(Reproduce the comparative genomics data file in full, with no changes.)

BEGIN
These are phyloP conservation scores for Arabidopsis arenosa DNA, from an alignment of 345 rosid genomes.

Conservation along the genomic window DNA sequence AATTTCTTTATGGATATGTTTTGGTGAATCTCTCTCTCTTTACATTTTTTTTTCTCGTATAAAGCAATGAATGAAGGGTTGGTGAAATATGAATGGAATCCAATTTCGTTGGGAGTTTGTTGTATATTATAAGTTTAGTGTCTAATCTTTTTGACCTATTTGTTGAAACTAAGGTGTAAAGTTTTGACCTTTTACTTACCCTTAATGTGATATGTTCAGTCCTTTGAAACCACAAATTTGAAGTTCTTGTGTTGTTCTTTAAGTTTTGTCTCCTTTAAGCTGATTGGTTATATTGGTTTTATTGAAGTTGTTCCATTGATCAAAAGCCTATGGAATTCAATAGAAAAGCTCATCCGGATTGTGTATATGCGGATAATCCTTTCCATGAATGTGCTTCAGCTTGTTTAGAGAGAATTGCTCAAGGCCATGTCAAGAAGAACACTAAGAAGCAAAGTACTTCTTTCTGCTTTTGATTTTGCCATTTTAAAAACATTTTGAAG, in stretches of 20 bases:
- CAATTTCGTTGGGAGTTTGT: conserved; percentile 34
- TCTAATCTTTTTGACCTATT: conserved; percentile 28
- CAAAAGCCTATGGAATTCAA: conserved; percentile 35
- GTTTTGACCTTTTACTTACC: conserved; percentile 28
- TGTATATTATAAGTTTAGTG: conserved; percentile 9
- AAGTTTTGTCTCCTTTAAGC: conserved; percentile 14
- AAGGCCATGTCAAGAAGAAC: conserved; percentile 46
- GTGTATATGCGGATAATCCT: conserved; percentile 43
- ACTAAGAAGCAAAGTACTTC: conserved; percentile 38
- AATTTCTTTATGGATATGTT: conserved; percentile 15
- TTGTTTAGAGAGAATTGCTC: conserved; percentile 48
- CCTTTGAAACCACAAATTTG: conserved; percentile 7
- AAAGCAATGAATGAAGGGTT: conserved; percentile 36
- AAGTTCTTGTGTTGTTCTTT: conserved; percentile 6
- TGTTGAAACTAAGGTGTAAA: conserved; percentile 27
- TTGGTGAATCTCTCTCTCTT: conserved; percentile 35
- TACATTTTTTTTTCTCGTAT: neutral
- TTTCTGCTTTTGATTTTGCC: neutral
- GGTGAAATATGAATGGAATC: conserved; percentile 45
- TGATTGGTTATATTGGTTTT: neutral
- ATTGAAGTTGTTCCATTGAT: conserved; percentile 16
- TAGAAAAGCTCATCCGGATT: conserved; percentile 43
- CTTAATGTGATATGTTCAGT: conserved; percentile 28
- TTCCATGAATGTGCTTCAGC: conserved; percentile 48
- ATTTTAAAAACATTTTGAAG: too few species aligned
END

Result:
These are phyloP conservation scores for Arabidopsis arenosa DNA, from an alignment of 345 rosid genomes.

Conservation along the genomic window DNA sequence AATTTCTTTATGGATATGTTTTGGTGAATCTCTCTCTCTTTACATTTTTTTTTCTCGTATAAAGCAATGAATGAAGGGTTGGTGAAATATGAATGGAATCCAATTTCGTTGGGAGTTTGTTGTATATTATAAGTTTAGTGTCTAATCTTTTTGACCTATTTGTTGAAACTAAGGTGTAAAGTTTTGACCTTTTACTTACCCTTAATGTGATATGTTCAGTCCTTTGAAACCACAAATTTGAAGTTCTTGTGTTGTTCTTTAAGTTTTGTCTCCTTTAAGCTGATTGGTTATATTGGTTTTATTGAAGTTGTTCCATTGATCAAAAGCCTATGGAATTCAATAGAAAAGCTCATCCGGATTGTGTATATGCGGATAATCCTTTCCATGAATGTGCTTCAGCTTGTTTAGAGAGAATTGCTCAAGGCCATGTCAAGAAGAACACTAAGAAGCAAAGTACTTCTTTCTGCTTTTGATTTTGCCATTTTAAAAACATTTTGAAG, in stretches of 20 bases:
- CAATTTCGTTGGGAGTTTGT: conserved; percentile 34
- TCTAATCTTTTTGACCTATT: conserved; percentile 28
- CAAAAGCCTATGGAATTCAA: conserved; percentile 35
- GTTTTGACCTTTTACTTACC: conserved; percentile 28
- TGTATATTATAAGTTTAGTG: conserved; percentile 9
- AAGTTTTGTCTCCTTTAAGC: conserved; percentile 14
- AAGGCCATGTCAAGAAGAAC: conserved; percentile 46
- GTGTATATGCGGATAATCCT: conserved; percentile 43
- ACTAAGAAGCAAAGTACTTC: conserved; percentile 38
- AATTTCTTTATGGATATGTT: conserved; percentile 15
- TTGTTTAGAGAGAATTGCTC: conserved; percentile 48
- CCTTTGAAACCACAAATTTG: conserved; percentile 7
- AAAGCAATGAATGAAGGGTT: conserved; percentile 36
- AAGTTCTTGTGTTGTTCTTT: conserved; percentile 6
- TGTTGAAACTAAGGTGTAAA: conserved; percentile 27
- TTGGTGAATCTCTCTCTCTT: conserved; percentile 35
- TACATTTTTTTTTCTCGTAT: neutral
- TTTCTGCTTTTGATTTTGCC: neutral
- GGTGAAATATGAATGGAATC: conserved; percentile 45
- TGATTGGTTATATTGGTTTT: neutral
- ATTGAAGTTGTTCCATTGAT: conserved; percentile 16
- TAGAAAAGCTCATCCGGATT: conserved; percentile 43
- CTTAATGTGATATGTTCAGT: conserved; percentile 28
- TTCCATGAATGTGCTTCAGC: conserved; percentile 48
- ATTTTAAAAACATTTTGAAG: too few species aligned